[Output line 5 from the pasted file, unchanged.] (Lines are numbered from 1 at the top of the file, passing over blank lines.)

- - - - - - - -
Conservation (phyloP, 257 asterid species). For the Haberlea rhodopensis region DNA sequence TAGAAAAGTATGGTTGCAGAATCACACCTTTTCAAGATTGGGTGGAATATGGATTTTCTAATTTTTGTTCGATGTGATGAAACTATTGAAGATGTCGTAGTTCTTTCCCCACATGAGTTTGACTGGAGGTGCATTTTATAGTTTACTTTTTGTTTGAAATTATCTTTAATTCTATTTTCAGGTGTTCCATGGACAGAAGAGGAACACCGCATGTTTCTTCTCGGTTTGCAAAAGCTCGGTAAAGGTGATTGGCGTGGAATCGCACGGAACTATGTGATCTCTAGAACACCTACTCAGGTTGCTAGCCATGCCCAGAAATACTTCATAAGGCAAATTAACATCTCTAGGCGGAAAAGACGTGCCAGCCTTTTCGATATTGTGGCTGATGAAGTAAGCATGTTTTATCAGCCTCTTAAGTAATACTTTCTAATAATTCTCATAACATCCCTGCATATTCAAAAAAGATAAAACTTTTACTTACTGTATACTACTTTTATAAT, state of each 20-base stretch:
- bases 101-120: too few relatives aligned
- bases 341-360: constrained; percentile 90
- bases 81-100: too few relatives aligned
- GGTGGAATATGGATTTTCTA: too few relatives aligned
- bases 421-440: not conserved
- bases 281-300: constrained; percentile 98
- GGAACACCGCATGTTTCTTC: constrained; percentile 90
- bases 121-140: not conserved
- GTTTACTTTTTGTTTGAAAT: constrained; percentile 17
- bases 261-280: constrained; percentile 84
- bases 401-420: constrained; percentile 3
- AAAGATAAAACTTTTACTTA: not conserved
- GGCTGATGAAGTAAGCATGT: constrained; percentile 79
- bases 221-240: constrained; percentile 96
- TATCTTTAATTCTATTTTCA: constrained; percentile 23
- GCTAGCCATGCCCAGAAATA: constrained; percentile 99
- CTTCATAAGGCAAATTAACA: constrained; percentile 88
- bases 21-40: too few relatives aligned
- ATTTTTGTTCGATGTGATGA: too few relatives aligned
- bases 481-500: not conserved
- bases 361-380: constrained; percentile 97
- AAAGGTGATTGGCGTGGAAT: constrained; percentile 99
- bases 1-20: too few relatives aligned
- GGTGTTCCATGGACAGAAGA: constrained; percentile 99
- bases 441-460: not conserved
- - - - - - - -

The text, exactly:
- GGTGGAATATGGATTTTCTA: too few relatives aligned